Flood deaths in Germany and Belgium increase to 157 as searches continue


Brussels, Germany / Brussels — Rescue workers seek survivors after flood-ravaged regions of Germany and Belgium this Saturday, with river ruptures and flash floods destroying homes and killing at least 157 people. It was.

Floods in western Germany have killed about 133 people in the worst natural disasters of more than half a century. According to police, this included about 90 people in the Ahrweiler district of southern Cologne. Hundreds of people are still missing.

Approximately 700 residents were evacuated late Friday after the dam broke in the town of Wassenberg near Cologne, officials said.

German flood
After heavy rains in Kreuzberg, Germany, on July 17, 2021, broken trees and piles of debris can be seen in the flooded areas. (Wolfgang Rattay / Reuters)

“The water level has been stable since last night, and the situation is stable,” said Marcel Moller, Mayor of Wassenberg. “It’s too early to clarify everything, but we’re cautiously optimistic.”

In Belgium, the death toll has risen to 24, according to the National Crisis Center, which coordinates relief efforts.

“Unfortunately, we must assume that this number will continue to rise in the coming hours and days,” the center said in a statement. About 20 people are still missing.

Over the past few days, floods in Germany’s Rhineland-Palatinate, North Rhine-Westphalia and eastern Belgium have cut off the entire community from electricity and communications.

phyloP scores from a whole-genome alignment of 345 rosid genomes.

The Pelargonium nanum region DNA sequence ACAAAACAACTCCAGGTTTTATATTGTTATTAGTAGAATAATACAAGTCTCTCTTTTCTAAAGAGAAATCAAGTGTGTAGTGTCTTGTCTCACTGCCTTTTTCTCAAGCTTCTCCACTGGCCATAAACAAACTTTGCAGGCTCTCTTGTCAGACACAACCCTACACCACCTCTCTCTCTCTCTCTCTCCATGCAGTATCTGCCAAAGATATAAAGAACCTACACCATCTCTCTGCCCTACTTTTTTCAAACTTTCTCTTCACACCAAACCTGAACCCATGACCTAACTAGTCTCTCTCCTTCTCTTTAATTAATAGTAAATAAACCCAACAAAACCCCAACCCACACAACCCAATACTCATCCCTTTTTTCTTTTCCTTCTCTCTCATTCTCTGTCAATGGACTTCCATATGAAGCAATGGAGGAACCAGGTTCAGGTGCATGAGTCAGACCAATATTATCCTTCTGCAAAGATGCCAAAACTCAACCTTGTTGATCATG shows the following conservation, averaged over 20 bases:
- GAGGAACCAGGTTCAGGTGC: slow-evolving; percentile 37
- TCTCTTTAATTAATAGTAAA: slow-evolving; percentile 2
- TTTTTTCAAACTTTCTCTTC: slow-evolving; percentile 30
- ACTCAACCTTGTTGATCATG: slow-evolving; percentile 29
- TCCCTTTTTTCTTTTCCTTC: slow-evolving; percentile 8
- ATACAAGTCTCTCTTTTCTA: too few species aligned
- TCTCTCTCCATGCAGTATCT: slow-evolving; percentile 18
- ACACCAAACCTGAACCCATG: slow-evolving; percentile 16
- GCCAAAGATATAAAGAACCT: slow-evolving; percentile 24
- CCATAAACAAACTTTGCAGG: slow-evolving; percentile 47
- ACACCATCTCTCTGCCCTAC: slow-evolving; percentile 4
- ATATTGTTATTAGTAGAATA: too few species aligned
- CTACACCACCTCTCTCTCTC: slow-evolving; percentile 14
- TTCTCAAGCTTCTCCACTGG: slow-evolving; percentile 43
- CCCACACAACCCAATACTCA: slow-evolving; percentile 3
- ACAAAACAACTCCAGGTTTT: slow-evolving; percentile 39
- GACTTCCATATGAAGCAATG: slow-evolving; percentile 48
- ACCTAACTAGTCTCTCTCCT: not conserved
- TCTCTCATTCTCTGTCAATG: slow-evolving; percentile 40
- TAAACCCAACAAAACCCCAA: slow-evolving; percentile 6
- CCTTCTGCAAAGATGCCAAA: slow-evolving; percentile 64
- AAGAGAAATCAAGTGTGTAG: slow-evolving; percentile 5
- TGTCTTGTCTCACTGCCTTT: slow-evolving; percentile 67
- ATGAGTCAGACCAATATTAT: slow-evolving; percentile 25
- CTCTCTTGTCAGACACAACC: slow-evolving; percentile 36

In Luxembourg and Namur in southern Belgium, authorities were in a hurry to supply drinking water to households without a clean supply.

Water levels dropped slowly in Belgium’s worst-affected areas, but the crisis center could worsen in the afternoon along the Demar River near Brussels, threatening the destruction of about 10 homes. He said he was exposed.

Infrabel, a Belgian railway network operator, has announced plans to repair the line. Some of them are scheduled to resume service only at the end of August.

High Alert Dutch

Dutch paramedics were also vigilant as the rivers flooded and threatened towns and villages in southern Limburg.

Tens of thousands of residents of the area have been evacuated in the last two days, and soldiers, fire brigades and volunteers have worked hard to strengthen the embankments and prevent floods throughout Friday night.

The Dutch have so far escaped disasters on a neighbor’s scale and no casualties have been reported as of Saturday morning.

Belgian Prime Minister Alexander de Crew and European Commission President Ursula von der Leyen will visit Pepinster, where the house was washed away, on Saturday afternoon.

German President Frank Walter Steinmeier and North Rhine-Westphalia Prime Minister Armin Laschet also planned to visit one of the most devastated towns, Erftstadt.

David Saar and Philip Brenkinsop

Posted on